Cash cows of new trade deal

How Canada’s dairy in­dus­try can sur­vive

Winnipeg Sun - - NEWS - SYL­VAIN CHARLEBOIS Charlebois is dean of the Fac­ulty of Man­age­ment and a pro­fes­sor in the Fac­ulty of Agri­cul­ture at Dal­housie Univer­sity, se­nior fel­low with the At­lantic In­sti­tute for Mar­ket Stud­ies, and au­thor of Food Safety, Risk In­tel­li­gence and Benchm

The United States-mex­ico-canada Agree­ment (USMCA), or NAFTA 2.0, could be the wa­ter­shed mo­ment Cana­dian dairy farm­ers have been wait­ing for.

The fed­eral gov­ern­ment of Prime Min­is­ter Justin Trudeau has com­mit­ted to com­pen­sat­ing the dairy sec­tor for ei­ther lost sales, higher per-unit costs or the loss in value of quo­tas.

The gov­ern­ment has been clear on in­tent but woe­fully short on de­tails. What we can be sure of, how­ever, is that the amount the feds will come up with won’t be to farm­ers’ lik­ing.

But giv­ing away bil­lions in com­pen­sa­tion would be more dam­ag­ing to farm­ers than the ef­fects of the trade deal it­self.

If the Lib­eral gov­ern­ment re­ally wants to sup­port the sec­tor in its pur­suit for a brighter fu­ture, it should think be­yond sim­ply com­pen­sat­ing for losses that don’t ac­tu­ally ex­ist.

The quota sys­tem has ar­ti­fi­cially cre­ated wealth for a small group of farm­ers. By re­strict­ing pro­duc­tion and sup­press­ing com­pe­ti­tion at the bor­der, dairy farm­ers who re­ceived quo­tas for free when the sys­tem was es­tab­lished al­most 50 years ago have ac­cu­mu­lated as­sets worth above $5 mil­lion - per farm.

For ev­ery litre pro­duced, dairy farm­ers in Canada re­ceive 72% more than the world av­er­age. As a re­sult, the av­er­age fam­ily in­come for dairy farm­ers ex­ceeds $160,000, which is well above the Cana­dian av­er­age. Dairy farm­ers are not part of an underprivileged group - far from it.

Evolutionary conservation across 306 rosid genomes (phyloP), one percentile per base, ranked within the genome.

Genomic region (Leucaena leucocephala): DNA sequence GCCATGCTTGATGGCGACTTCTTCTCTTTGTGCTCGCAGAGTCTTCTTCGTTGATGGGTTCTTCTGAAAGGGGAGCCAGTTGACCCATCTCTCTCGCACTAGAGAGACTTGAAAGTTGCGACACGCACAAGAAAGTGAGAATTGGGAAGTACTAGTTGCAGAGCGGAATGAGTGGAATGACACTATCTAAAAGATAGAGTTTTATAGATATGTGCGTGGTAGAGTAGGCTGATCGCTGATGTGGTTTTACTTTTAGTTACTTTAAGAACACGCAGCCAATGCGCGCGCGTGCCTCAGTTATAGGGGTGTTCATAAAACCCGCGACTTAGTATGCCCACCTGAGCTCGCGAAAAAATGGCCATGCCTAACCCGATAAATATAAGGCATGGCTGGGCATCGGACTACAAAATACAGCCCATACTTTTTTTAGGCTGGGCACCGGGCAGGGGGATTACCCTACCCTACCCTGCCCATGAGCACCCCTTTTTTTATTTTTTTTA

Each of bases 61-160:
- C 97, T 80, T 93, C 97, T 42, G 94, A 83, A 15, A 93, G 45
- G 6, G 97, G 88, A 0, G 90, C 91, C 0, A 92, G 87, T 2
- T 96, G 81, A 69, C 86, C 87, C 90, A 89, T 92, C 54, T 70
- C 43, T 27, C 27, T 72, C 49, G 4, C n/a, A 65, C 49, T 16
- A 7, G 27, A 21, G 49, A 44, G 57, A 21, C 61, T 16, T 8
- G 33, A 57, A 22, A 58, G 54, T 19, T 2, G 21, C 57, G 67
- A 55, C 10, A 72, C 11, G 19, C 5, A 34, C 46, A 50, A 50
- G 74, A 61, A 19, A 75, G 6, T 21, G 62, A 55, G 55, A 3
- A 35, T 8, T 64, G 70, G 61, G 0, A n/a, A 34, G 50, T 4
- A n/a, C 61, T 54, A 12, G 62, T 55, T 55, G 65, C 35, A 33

Farm­ers do work pun­ish­ing hours and should be much ad­mired for the work they do for all of us. But many other Cana­di­ans put in the same amount of work and con­trib­ute equally to the econ­omy.

For dairy farm­ers, wealth and salaries are the­atri­cally in­flated by a highly pro­tec­tion­ist sys­tem. Com­pen­sat­ing af­flu­ent farm­ers when many other Cana­di­ans re­main food in­se­cure would be dif­fi­cult to sell po­lit­i­cally.

A sense of en­ti­tle­ment is so en­trenched in the sec­tor that it’s im­pos­si­ble to have con­ver­sa­tions about the its fu­ture and how it could move for­ward with­out quo­tas.

It’s all eco­nomic fan­tasy for most peo­ple out­side the sys­tem.

Sup­ply man­age­ment think­ing has al­ways been based on our do­mes­tic needs. Ob­vi­ously, al­low­ing more im­ports is only per­ceived as losses for the in­dus­try in­stead of an op­por­tu­nity to ex­pand and

Dairy farm­ers des­per­ately need to be­come more mar­ket-fo­cused and in sync with an in­creas­ingly frag­mented mar­ket.

look for mar­ket open­ings else­where.

USMCA adds to the pres­sure gen­er­ated by two other trade agree­ments signed in the last few years.

Ac­cord­ing to Dairy Farm­ers of Canada, mar­ket-share losses from re­cent trade deals with Asia, Europe and now North Amer­ica to­tal 18%, or about $1.8 bil­lion to milk pro­duc­ers.